Still another potential option would be preemption of the call for a convention. Supporters of this tactic maintain that Congress can legally respond to state applications by proposing its own relevant amendment. During the 1980s campaign for a convention to consider a balanced budget amendment, the National Taxpayers’ Union exemplified this opinion, asserting that the convention movement was designed to force Congress to propose an amendment, that the call for a convention was “just a way of getting attention—something akin to batting a mule with a board.”27The House Judiciary Committee offered support to this argument in its 1993 print,Is There a Constitutional Convention in America’s Future?The committee noted that during the 1980s a number of states had forwarded conditional applications that specifically stated their petitions would be canceled in the event Congress proposed a balanced budget amendment that incorporated the general principles embodied in their proposals.2821Arthur Earl Bonfield, “Proposing Constitutional Amendments by Convention: Some Problems,” Notre Dame Law Review, volume 39, issue 6, 1963-1964, pp. 662-663. 22The question of application contemporaneity is examined more closely in CRS Report R42592, The Article V Convention for Proposing Constitutional Amendments: Historical Perspectives for Congress, pp.18-19. 23See, for instance, “What Does Contemporaneous Mean As It Relates to Counting Applications,” Friends of the Article V Convention (FOAVC) website, at . 24Natelson, Amending the Constitution by Convention: A Complete View of the Founders’ Plan, p. 212. 25U.S. Congress, House of Representatives, Committee on the Judiciary, Problems Relating to a Federal Constitutional Convention, by Cyril F. Brickfield, 85thCongress, 1stsess., Committee Print (Washington: GPO, 1957), p. 27. 26Ibid. 27Baltimore Evening Sun, March 11, 1983; quoted in Is There a Constitutional Convention in America’s Future?, p. 13. 28Ibid. For additional information on conditional applications, see CRS Report R42592, The Article V Convention for Proposing Constitutional Amendments: Historical Perspectives for Congress, pp. 17-18.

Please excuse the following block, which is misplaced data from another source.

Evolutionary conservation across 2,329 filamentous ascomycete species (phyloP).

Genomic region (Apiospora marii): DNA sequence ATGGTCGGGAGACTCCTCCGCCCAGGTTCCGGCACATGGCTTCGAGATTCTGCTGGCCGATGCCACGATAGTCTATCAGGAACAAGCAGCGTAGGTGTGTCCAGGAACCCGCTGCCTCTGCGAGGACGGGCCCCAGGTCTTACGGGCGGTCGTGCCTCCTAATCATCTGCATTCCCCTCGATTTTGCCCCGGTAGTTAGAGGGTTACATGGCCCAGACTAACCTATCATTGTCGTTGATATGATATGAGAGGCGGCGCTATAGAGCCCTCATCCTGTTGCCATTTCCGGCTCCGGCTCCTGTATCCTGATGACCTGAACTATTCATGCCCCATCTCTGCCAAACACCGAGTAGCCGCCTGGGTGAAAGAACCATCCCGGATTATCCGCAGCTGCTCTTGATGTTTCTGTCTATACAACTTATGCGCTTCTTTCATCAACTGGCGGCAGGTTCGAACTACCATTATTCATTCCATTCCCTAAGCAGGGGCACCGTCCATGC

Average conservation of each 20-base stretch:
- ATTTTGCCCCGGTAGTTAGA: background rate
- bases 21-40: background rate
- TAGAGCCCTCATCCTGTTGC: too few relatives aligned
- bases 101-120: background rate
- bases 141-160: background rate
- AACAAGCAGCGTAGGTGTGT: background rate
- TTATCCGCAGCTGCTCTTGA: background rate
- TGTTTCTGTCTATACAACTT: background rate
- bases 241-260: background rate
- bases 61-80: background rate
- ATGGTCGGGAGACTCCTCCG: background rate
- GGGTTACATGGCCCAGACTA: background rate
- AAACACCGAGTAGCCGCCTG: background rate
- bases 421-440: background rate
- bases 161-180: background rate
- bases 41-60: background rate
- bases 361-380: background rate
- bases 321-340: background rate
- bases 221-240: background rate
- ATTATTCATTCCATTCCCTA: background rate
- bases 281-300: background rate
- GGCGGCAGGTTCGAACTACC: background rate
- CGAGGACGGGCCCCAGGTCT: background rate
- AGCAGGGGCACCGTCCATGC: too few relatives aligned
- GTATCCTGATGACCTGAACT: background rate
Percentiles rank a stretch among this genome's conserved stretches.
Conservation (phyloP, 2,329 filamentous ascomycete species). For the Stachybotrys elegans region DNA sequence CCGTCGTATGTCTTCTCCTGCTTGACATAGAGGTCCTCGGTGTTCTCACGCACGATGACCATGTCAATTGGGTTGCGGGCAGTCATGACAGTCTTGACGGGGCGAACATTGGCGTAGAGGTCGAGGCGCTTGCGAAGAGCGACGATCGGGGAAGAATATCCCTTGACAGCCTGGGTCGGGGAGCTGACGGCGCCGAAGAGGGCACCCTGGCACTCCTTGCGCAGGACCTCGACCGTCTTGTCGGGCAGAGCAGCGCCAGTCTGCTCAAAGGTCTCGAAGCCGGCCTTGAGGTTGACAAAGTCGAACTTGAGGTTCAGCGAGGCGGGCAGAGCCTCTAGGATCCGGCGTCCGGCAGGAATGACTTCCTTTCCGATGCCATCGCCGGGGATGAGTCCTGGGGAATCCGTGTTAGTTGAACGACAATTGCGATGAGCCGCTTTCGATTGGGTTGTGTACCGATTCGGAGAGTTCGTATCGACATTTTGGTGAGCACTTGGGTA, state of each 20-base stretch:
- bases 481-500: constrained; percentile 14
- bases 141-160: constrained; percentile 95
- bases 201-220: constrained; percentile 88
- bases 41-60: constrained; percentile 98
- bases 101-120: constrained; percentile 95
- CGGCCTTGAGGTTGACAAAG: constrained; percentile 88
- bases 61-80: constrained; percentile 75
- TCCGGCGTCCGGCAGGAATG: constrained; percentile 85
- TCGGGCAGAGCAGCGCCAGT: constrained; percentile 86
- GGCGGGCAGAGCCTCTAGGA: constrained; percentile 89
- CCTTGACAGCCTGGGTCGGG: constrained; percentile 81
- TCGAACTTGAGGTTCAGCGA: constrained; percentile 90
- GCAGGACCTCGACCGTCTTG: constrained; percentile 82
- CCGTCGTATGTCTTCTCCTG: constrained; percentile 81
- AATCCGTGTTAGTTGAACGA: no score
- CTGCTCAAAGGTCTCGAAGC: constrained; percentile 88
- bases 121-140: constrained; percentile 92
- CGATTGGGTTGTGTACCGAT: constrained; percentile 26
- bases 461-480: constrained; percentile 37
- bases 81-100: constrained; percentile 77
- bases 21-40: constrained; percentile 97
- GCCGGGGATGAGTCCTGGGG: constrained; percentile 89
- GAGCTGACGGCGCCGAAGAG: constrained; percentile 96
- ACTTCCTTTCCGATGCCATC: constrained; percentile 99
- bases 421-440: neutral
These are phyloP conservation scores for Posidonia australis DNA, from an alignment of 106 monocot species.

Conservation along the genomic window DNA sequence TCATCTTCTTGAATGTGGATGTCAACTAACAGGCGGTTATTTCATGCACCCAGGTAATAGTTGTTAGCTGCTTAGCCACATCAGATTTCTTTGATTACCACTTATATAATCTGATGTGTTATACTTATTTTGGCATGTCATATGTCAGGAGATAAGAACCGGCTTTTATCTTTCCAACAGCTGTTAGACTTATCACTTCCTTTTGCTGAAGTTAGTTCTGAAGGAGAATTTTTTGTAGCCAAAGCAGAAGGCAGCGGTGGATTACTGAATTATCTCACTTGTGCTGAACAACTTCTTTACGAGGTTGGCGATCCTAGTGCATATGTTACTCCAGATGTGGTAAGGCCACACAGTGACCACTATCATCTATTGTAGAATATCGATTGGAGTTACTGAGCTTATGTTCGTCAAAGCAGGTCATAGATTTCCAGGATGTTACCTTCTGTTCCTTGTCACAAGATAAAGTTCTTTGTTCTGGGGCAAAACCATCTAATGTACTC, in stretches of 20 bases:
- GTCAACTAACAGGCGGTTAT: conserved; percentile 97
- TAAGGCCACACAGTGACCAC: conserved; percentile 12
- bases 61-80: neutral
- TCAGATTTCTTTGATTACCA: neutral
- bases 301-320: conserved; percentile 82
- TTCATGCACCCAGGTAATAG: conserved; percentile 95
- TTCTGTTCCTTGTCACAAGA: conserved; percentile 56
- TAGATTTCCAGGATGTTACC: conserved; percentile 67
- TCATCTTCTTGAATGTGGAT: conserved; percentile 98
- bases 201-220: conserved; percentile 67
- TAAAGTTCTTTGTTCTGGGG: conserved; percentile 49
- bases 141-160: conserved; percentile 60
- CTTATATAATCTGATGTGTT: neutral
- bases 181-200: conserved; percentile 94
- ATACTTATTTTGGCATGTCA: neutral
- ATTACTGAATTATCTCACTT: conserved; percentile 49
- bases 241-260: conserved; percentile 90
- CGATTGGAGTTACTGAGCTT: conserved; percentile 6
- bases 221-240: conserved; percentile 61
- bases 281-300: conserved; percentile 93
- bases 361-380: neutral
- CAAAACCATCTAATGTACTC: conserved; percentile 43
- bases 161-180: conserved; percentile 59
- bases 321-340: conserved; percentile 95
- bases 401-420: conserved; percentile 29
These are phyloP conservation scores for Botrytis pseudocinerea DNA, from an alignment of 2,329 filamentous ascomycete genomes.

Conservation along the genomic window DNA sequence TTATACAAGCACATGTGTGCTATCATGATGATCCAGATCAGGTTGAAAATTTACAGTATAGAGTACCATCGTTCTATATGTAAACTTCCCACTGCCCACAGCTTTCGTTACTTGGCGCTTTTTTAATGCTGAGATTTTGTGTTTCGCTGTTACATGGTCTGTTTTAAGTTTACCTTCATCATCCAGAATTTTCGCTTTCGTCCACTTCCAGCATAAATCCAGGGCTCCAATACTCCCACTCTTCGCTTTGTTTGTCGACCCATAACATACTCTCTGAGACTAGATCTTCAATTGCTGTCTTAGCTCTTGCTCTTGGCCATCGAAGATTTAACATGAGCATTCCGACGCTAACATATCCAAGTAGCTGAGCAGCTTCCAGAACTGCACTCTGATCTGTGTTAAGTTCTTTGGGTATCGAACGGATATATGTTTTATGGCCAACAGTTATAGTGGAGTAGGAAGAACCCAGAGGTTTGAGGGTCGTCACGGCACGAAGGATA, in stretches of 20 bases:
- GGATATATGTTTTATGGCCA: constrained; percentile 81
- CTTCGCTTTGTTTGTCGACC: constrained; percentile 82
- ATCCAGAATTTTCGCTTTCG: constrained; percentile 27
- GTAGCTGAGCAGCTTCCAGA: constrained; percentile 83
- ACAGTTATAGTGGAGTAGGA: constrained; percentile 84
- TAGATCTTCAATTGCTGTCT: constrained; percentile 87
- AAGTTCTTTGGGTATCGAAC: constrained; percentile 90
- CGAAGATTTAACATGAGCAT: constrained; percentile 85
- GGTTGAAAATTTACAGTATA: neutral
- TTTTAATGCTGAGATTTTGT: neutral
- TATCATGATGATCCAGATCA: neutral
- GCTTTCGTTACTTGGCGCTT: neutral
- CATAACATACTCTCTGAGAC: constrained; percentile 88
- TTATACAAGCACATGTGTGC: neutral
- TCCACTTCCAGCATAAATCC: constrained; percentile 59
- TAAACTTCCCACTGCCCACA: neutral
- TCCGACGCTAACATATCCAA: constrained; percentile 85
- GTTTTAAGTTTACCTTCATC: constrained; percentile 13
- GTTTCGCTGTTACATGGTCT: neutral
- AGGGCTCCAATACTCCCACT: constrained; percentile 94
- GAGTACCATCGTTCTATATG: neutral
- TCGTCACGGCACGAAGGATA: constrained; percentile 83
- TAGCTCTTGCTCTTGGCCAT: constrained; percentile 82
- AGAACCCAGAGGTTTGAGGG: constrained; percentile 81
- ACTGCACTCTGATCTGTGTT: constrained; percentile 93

The Article V Convention: Contemporary Issues for Congress Congressional Research Service 9 In the final analysis, it may be difficult to conceive that Congress would fail to heed the deliberate call of the nation’s citizens, acting through the agency of their state legislatures and meeting the clearly-stated requirements of Article V. As Cyril Brickfield noted, however, “[p]ublic opinion and, ultimately, the ballot box are the only realistic means by which the Congress can be persuaded to act.”29In its 1993 print, the House Judiciary Committee speculated that congressional failure to call a convention in the aforementioned circumstances might trigger court challenges that could lead to a constitutional crisis.